Remembering2.jpgThat specific sonic taste for gongs has morphed into a career-long deep and abiding affection, exemplified most enduringly in my 33 years with Toronto’s Evergreen Club Contemporary Gamelan, Canada’s pioneering ensemble of its kind. Robin had, over the decades, attended a number of ECCG concerts, partly because he was genuinely passionate about avant-garde music, but in large part I think, in order to support – and sometimes challenge – the local community of percussionists, many of whom considered him a mentor. As more of his former University of Toronto students began to perform with the group, Robin made it a point to see what we were doing. In 2014, he even published his review of an ECCG concert on his website. Following a lifelong practice of telling it as he saw and heard it, he pulled no punches!

On April 14, Soundstreams will presentSteve Reich at 80,” in celebration of one of the shakers of musical minimalism, and as I had alluded to earlier, there’s a Robin and Nexus connection here too. Nexus co-founders Russell Hartenberger and Bob Becker were both also original members of the seminal Steve Reich and Musicians, formed in 1966. Then, when Nexus was born in 1971 in Toronto, Robin was on board as a charter member. During their many extensive residencies, national and international tours, Robin was there (installments of his tour diaries can be read on the Nexus website). And Reich’s music was often on the program. His minimalist masterwork, Music for Pieces of Wood, videoed in a 1984 Tokyo concert, has surpassed 242,000 YouTube views.

Returning once more to that evocative early 1970s photo of Sankaran and Robin, to me it captures a key feature of that era’s York University music scene and Robin’s place in it. In retrospect, the place was at the beating heart of a kind of transcultural music making, and for a few (trans)formative years I was privileged to be part of it. I’ve spent a career since exploring several such musical broader crossings and meetings. That photo reminds us that Robin’s York studio was one of its early touchstones, while his continuing friendship was yet another. He is already missed by many.

The WholeNote’s regular world music columnist, Andrew Timar, is a Toronto musician and music writer.

Bley-HP-Banner.jpg2105-Bley.jpgPaul Bley who died at 83 in early January was probably never bothered that he was usually described as Canada’s second-best-known jazz pianist; Oscar Peterson was the first. But Bley, who shared a Montreal birth with Peterson, and who similarly was honoured with induction into the Order of Canada in 2008 – albeit 30-plus years after Peterson – was for all intents and purposes a much more radical pianist than O.P.

Peterson, seven years Bley’s senior, was a flamboyant stylist who adapted Art Tatum’s all-encompassing swing era techniques to the structure of modern jazz during an almost incalculable number of performances from the late 1940s until his death in 2007. However Bley, represented on more than 100 discs during his career, cycled through a variety of keyboard strategies from the outgoing to the cerebral, eventually matching the atonality of off-centre techniques with straightforward, melodically measured motion. He was also one of the first serious improvisers to deal with the sonic possibilities that could be extracted from the then brand-new portable Moog synthesizer. Later, such better-known pianists as Keith Jarrett, The Bad Plus’ Ethan Iverson and Satoko Fujii developed their playing following the examples of Bley’s breakthroughs.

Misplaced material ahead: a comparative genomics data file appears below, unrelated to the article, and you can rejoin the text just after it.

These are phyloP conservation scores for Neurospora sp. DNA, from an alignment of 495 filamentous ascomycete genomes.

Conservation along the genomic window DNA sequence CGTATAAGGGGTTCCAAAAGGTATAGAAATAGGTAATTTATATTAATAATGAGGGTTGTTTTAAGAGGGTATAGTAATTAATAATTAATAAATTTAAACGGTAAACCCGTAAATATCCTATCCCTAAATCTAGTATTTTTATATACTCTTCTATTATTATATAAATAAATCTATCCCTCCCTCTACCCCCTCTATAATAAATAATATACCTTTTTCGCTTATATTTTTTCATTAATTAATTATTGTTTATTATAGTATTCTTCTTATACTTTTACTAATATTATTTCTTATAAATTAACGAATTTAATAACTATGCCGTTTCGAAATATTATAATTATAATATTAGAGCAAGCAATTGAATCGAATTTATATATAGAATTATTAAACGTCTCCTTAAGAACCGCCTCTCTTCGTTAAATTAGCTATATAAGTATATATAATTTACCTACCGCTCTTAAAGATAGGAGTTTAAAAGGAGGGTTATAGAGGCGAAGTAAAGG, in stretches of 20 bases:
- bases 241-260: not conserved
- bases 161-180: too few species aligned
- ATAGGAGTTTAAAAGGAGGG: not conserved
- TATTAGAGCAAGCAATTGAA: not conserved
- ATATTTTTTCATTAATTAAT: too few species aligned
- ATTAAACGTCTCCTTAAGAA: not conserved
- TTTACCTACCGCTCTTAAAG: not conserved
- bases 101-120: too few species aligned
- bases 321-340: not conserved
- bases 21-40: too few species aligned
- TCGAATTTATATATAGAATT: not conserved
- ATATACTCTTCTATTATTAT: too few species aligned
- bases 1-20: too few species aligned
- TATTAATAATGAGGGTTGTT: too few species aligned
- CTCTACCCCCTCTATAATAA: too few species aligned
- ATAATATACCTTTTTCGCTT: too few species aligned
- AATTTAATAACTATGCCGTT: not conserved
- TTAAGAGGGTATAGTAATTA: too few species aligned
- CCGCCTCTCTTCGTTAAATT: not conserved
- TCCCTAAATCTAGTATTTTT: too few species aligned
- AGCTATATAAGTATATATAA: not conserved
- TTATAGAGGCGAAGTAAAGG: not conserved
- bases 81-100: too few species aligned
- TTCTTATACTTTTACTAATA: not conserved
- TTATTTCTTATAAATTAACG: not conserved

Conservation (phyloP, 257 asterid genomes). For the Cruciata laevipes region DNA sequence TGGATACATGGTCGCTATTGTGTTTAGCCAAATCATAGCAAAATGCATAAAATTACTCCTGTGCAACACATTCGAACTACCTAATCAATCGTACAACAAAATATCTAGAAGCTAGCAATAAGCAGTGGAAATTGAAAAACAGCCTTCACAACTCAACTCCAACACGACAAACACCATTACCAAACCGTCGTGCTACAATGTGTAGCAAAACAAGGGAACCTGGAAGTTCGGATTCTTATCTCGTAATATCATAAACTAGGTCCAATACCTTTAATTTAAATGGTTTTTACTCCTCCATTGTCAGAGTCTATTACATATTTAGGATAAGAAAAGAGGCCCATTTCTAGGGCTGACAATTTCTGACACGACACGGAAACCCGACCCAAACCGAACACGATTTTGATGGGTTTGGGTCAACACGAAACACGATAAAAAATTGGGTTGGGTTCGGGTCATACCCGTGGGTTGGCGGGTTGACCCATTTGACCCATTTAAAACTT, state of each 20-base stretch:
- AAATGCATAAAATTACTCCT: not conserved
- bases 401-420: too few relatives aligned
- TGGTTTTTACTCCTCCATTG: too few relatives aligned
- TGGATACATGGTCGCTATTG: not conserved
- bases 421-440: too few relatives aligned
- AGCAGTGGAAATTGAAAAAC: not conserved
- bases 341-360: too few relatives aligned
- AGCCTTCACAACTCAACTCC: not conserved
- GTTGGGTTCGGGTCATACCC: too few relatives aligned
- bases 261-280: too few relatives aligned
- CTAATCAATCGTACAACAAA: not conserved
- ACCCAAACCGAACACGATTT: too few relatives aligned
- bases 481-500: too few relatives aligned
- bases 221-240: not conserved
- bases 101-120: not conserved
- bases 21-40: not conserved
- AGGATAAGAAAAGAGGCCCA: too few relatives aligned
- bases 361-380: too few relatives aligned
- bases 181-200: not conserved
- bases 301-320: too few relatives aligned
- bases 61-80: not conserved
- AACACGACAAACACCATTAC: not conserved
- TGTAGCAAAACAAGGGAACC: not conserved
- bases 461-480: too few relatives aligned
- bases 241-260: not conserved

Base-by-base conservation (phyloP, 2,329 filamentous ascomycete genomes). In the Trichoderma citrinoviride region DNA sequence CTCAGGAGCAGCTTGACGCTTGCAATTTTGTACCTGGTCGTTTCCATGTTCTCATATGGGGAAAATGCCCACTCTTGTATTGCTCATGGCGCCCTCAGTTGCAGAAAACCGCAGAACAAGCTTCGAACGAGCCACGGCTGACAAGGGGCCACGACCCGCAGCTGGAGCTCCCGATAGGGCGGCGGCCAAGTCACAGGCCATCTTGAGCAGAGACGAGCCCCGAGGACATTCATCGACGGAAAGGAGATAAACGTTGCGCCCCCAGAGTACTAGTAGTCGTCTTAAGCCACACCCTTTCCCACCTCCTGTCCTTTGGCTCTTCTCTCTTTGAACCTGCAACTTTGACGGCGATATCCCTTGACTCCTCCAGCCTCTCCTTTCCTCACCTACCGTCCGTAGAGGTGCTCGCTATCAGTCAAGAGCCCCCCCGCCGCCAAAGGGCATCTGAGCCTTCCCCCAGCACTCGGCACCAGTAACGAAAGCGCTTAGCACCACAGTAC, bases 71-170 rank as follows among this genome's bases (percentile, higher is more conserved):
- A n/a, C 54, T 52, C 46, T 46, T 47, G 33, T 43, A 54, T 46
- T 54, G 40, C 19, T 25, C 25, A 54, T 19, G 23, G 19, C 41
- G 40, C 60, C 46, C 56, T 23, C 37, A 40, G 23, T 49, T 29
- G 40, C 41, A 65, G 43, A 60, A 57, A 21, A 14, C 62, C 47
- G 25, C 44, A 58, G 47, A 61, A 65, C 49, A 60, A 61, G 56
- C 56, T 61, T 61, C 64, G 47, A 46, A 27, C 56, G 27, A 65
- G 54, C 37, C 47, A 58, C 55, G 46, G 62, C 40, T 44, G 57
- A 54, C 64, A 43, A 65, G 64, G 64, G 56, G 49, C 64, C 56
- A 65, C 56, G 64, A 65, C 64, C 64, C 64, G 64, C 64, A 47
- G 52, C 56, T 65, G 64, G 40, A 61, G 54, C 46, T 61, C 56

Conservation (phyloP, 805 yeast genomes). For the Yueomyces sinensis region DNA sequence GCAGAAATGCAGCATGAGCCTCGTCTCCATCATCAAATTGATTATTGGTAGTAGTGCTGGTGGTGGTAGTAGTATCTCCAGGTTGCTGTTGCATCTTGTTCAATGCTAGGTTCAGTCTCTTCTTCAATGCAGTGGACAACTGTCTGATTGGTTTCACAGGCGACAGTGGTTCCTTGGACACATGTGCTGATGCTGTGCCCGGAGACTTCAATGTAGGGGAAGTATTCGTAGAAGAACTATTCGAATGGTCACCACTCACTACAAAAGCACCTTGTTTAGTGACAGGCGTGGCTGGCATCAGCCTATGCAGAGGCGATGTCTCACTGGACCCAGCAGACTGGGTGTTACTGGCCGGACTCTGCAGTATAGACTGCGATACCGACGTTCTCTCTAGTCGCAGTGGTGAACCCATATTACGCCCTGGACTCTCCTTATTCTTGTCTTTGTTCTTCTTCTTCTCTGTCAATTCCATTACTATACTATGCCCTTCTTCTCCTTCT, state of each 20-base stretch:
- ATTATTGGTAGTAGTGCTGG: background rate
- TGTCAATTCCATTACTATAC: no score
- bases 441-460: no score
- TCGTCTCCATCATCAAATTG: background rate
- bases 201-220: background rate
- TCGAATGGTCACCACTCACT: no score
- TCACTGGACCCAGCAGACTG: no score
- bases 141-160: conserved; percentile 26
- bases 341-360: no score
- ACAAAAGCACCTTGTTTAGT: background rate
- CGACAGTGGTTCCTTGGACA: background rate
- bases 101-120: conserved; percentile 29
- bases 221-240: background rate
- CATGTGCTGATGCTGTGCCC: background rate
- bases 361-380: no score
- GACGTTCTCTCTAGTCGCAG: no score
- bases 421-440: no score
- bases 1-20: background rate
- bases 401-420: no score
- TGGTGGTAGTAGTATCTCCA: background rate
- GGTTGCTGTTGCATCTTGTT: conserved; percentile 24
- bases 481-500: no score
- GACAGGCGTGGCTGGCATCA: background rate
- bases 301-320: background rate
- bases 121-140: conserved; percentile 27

As a teenaged boogie-woogie specialist “Buzzy” Bley, born in 1932, was gigging locally at 13 and briefly took over Peterson’s regular gig at Montreal’s Alberta Lounge in 1949, when the latter made his New York debut. The next year Bley moved south to study at New York’s Juilliard School of Music, and by the mid-1950s had not only recorded with alto saxophonist Charlie Parker, be-bop’s avatar, but made his first LP Introducing Paul Bley, on Debut records, in a trio with legendary modernists, bassist Charles Mingus and drummer Art Blakey. Bley, who had married pianist/composer Carla Bley – née Karen Borg – was leading a conventional Modern Jazz Quartet-styled combo in Los Angeles in 1958, when he let his bassist Charlie Haden’s friends, alto saxophonist Ornette Coleman and pocket trumpeter Don Cherry, sit in. Coleman’s revolutionary restructuring of the then-accepted jazz basics – so that improvisations didn’t have to be based on the initial structure and where every player was free to contribute his variants to the tune – was a revelation to and influence on Bley.

Back in New York, Bley became a charter member of the so-called New Thing and the Jazz Composers Guild, alongside certified avant-gardists such as militant tenor saxophonist Archie Shepp, bandleader Sun Ra and pianist Cecil Taylor, among others. He expressed his new-found polytonal keyboard freedom on two 1960s LPs for the ESP label. One, Barrage, was with a quintet including drummer Milford Graves and the Sun Ra Arkestra’s alto saxophonist Marshall Allen, and included distinctive cover art work by Canadian visual artist Michael Snow. Closer, a session with bassist Steve Swallow and drummer Barry Altschul, was one of the multitude of trio discs Bley would make with a succession of bassists and drummers during the 1960s and 1970s. On it, Bley redefined the idea of interplay in the jazz trio in a method much different than Peterson’s traditional follow-the-leader approach. It was this conception of bluesy yet cerebral intensity that welcomed other players’ ideas at any time, which influenced Jarrett and many other keyboardists. Earlier, Bley and Swallow had been part of multi-reedist Jimmy Giuffre’s drummer-less trio, which played hushed chamber jazz informed by folksy themes and European atonality. The band’s masterpiece was Free Fall (Columbia), and it and the trio’s other discs are generally acknowledged as the initial influence on ECM Records’ characteristic sound.